Texas head coach Tom Herman and fan Matthew McConaughey.

Saturday Night Football is headed back to Austin. ESPN released the first three weeks of its schedule of prime-time college football games on ABC this fall, and Week 2’s game is particularly interesting: LSU at Texas on Sept. 7. That follows Auburn versus Oregon (at the Cowboys’ AT&T Stadium in Arlington, Texas) on Aug. 31 and precedes Clemson at Syracuse on Sept. 14, and it marks the first time Saturday Night Football‘s broadcast a Texas home game since 2013, when the Longhorns were still coached by Mack Brown. They’ve even been to Syracuse more recently, last showing an Orange home game in 2014.

Here’s more from the release:

ABC’s Saturday Night Football, college football’s premier weekly franchise since 2006, will feature a season-long slate of marquee matchups, beginning with a likely top 25, neutral site, non-conference showdown during ESPN’s five-day, multiplatform Kickoff Weekend. Then, the first Saturday in September, New Year’s Six winners from the SEC and Big 12 will clash and Week 3 features the College Football Playoff National Champions in their first road test of the season. New this year, all ABC Saturday Night Football games will begin at 7:30 p.m. ET.

…In Week 2, ABC SNF will return to Austin, Texas, for the first time since 2013, as Texas hosts LSU on September 7 in a matchup of New Year’s Six winners from last season and a potential early season top 10 matchup. For the Tigers, the non-conference game will be their first visit to Austin since 1954 and is just the third meeting between the two schools since Texas’ victory on that date.

On one level, it’s somewhat weird that “college football’s premier weekly franchise” has been to a Syracuse home game more recently than a Texas one. But on another level, that makes sense; for all their past history, the Longhorns have been pretty miserable lately, going 8-5 in that 2013 campaign (Mack Brown announced his resignation after that), then 6-7, 6-7 and 5-7 in three years under Charlie Strong and then 7-6 in 2017, Tom Herman’s first year as head coach. For the record, though, that’s better than Syracuse’s record over that span; the Orange went 7-6, 3-9 and 4-8 in 2013-15 under Scott Shafer, then 4-8 in both 2016 and 2017 under Dino Babers. But both schools turned it on last year, with Texas going 10-4 and Syracuse posting a 10-3 mark.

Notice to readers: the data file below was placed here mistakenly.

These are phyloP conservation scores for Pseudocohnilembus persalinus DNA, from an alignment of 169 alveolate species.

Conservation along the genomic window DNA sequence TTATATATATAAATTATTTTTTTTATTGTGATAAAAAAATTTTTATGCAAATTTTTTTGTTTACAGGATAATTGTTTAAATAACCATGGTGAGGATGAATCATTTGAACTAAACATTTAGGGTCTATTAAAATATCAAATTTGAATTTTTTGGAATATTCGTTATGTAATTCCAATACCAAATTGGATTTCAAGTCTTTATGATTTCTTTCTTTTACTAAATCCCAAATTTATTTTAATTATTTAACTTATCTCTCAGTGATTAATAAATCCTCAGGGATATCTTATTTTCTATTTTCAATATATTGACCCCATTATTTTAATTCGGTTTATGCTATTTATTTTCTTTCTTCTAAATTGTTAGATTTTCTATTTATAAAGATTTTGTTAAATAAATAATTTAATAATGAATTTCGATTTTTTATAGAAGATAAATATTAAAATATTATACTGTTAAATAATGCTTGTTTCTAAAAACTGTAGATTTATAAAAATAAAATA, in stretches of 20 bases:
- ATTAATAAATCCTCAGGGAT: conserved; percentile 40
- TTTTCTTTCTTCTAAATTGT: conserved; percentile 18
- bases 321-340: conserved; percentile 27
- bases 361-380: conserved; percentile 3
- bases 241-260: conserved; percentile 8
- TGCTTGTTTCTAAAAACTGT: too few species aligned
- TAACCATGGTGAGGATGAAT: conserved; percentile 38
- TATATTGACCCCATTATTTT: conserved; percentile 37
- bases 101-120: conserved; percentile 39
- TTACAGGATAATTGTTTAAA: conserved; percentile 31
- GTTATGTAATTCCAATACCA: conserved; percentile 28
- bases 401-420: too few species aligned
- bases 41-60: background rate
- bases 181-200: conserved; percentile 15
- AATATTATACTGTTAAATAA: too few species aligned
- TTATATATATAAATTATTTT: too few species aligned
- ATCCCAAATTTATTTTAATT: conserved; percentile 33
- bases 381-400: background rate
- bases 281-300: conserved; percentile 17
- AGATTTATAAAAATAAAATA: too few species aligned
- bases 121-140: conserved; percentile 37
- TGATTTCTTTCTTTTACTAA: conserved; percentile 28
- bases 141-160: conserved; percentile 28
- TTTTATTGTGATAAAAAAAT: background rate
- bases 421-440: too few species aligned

The other thing to consider here is that just because Saturday Night Football hasn’t been at Longhorns’ home games, that doesn’t mean that the program hasn’t received national exposure. For one thing, the Big 12 rights are split between ESPN and Fox, and Fox has shown a lot of Texas games prominently (including a primetime home game against USC in Week 3 last year). Texas also puts two home games a year on Longhorn Network, so that’s less home games that could potentially hit the SNF slot.

Oh, and Texas has received some big slots on ESPN and ABC over the past few years, just not the Saturday night one. For example, 2016 saw the Longhorns get a primetime kickoff on ABC in Week 1 against Notre Dame, but that game was on Sunday rather than Saturday. And the previous year, they got a primetime kickoff against Notre Dame in Week 1, but that was a Notre Dame home game on NBC. So even when the Longhorns are bad, they’ve received national TV slots, just not always the Saturday ABC primetime one.

And even there, the 2013-present run is a big deviation from the norm. From its 2006 beginnings to 2012, Saturday Night Football showed 12 Texas games (albeit with some of those being split-national windows and some being road games), and last year saw them show Texas once (but in a road game at Oklahoma State). So this is a return to more of a usual standard. (It’s also an interesting matchup, as LSU and Texas haven’t played since 2003, when Mack Brown’s Longhorns beat Nick Saban’s Tigers 35-20; LSU would go on to win the BCS title that season, while Texas would win it in 2005. And the Tigers finished 10-3 last year, so this is a battle of previous 10-win teams.)

This is only part of the schedules that have been revealed so far. ESPN previously announced a Week 1 Sunday night primetime game on ABC between Houston and Oklahoma, and the ACC Network announced its schedule for the first three weeks as well. But the Saturday night schedule release is notable, and it shows what ESPN’s eyeing as top early matchups. And they certainly appear to believe that Texas is, in fact, back.

[ESPN Media Zone]

About Andrew Bucholtz

Andrew Bucholtz is a staff writer for Awful Announcing and The Comeback. He previously worked at Yahoo! Sports Canada and Black Press.